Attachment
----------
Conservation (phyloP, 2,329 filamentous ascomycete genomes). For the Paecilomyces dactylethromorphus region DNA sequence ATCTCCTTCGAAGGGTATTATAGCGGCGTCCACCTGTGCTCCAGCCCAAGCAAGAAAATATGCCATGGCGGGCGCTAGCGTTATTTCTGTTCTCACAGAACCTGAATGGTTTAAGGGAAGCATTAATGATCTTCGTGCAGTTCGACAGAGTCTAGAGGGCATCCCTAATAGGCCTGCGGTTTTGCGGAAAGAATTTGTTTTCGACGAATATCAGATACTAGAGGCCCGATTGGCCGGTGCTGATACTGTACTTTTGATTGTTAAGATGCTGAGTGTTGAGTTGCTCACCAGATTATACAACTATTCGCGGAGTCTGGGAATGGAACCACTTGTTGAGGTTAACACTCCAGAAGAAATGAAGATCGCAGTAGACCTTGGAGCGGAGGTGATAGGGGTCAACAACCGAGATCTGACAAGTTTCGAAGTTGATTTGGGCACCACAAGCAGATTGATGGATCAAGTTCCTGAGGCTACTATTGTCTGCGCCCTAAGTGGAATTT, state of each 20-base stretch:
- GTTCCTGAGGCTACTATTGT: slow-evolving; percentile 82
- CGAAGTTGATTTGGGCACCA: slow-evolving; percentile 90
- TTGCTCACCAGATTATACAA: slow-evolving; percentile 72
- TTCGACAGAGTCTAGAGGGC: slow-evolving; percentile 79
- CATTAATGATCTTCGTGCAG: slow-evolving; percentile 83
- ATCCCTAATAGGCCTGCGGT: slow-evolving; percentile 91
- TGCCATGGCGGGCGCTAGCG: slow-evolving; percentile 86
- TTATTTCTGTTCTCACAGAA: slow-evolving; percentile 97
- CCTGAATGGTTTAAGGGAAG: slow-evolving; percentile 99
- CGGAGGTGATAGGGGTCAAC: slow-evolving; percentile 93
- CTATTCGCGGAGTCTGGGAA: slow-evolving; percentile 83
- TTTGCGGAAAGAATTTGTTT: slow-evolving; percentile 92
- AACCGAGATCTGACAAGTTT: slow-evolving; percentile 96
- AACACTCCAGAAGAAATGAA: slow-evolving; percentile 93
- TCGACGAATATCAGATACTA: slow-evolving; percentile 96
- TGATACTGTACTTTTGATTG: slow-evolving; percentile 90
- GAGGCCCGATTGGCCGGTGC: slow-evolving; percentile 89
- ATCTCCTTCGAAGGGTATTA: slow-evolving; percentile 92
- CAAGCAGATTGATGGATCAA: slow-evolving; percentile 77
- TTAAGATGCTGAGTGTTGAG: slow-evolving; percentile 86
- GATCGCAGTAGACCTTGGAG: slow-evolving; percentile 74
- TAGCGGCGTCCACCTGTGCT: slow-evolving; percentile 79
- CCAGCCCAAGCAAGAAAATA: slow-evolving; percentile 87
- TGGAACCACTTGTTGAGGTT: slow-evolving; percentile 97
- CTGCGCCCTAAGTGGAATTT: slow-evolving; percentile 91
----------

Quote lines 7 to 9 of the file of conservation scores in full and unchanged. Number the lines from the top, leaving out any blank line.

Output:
- ATCCCTAATAGGCCTGCGGT: slow-evolving; percentile 91
- TGCCATGGCGGGCGCTAGCG: slow-evolving; percentile 86
- TTATTTCTGTTCTCACAGAA: slow-evolving; percentile 97